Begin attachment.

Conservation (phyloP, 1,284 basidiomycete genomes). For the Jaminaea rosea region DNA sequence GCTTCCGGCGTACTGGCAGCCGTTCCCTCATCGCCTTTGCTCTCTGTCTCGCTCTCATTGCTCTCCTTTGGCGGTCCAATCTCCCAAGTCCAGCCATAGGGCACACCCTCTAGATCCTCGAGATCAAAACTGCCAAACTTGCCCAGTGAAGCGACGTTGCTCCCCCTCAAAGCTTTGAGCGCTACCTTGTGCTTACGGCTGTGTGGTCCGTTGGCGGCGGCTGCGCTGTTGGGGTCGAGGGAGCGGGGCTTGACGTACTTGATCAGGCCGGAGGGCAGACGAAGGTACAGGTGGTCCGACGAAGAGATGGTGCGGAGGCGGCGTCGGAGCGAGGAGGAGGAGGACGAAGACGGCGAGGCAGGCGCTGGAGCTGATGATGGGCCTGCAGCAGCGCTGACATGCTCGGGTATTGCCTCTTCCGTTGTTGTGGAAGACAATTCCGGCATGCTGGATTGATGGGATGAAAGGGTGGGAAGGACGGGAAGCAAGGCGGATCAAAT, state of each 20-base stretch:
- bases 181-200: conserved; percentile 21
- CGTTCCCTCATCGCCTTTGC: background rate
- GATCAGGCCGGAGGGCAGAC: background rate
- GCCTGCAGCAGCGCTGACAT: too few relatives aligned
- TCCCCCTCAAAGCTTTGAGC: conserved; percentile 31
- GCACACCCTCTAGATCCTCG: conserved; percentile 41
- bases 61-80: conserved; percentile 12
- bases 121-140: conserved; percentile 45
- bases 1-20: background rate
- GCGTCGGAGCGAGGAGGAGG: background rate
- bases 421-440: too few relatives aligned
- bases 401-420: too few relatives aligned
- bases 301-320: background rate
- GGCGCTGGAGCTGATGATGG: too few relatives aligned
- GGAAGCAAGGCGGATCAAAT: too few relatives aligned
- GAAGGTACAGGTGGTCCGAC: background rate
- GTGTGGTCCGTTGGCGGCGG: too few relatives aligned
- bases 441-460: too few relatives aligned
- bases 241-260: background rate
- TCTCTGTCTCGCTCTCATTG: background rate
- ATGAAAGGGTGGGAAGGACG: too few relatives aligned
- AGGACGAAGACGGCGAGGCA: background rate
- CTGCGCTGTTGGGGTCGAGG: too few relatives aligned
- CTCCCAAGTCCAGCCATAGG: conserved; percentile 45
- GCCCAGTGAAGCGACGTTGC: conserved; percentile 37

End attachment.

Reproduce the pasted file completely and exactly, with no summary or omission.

Conservation (phyloP, 1,284 basidiomycete genomes). For the Jaminaea rosea region DNA sequence GCTTCCGGCGTACTGGCAGCCGTTCCCTCATCGCCTTTGCTCTCTGTCTCGCTCTCATTGCTCTCCTTTGGCGGTCCAATCTCCCAAGTCCAGCCATAGGGCACACCCTCTAGATCCTCGAGATCAAAACTGCCAAACTTGCCCAGTGAAGCGACGTTGCTCCCCCTCAAAGCTTTGAGCGCTACCTTGTGCTTACGGCTGTGTGGTCCGTTGGCGGCGGCTGCGCTGTTGGGGTCGAGGGAGCGGGGCTTGACGTACTTGATCAGGCCGGAGGGCAGACGAAGGTACAGGTGGTCCGACGAAGAGATGGTGCGGAGGCGGCGTCGGAGCGAGGAGGAGGAGGACGAAGACGGCGAGGCAGGCGCTGGAGCTGATGATGGGCCTGCAGCAGCGCTGACATGCTCGGGTATTGCCTCTTCCGTTGTTGTGGAAGACAATTCCGGCATGCTGGATTGATGGGATGAAAGGGTGGGAAGGACGGGAAGCAAGGCGGATCAAAT, state of each 20-base stretch:
- bases 181-200: conserved; percentile 21
- CGTTCCCTCATCGCCTTTGC: background rate
- GATCAGGCCGGAGGGCAGAC: background rate
- GCCTGCAGCAGCGCTGACAT: too few relatives aligned
- TCCCCCTCAAAGCTTTGAGC: conserved; percentile 31
- GCACACCCTCTAGATCCTCG: conserved; percentile 41
- bases 61-80: conserved; percentile 12
- bases 121-140: conserved; percentile 45
- bases 1-20: background rate
- GCGTCGGAGCGAGGAGGAGG: background rate
- bases 421-440: too few relatives aligned
- bases 401-420: too few relatives aligned
- bases 301-320: background rate
- GGCGCTGGAGCTGATGATGG: too few relatives aligned
- GGAAGCAAGGCGGATCAAAT: too few relatives aligned
- GAAGGTACAGGTGGTCCGAC: background rate
- GTGTGGTCCGTTGGCGGCGG: too few relatives aligned
- bases 441-460: too few relatives aligned
- bases 241-260: background rate
- TCTCTGTCTCGCTCTCATTG: background rate
- ATGAAAGGGTGGGAAGGACG: too few relatives aligned
- AGGACGAAGACGGCGAGGCA: background rate
- CTGCGCTGTTGGGGTCGAGG: too few relatives aligned
- CTCCCAAGTCCAGCCATAGG: conserved; percentile 45
- GCCCAGTGAAGCGACGTTGC: conserved; percentile 37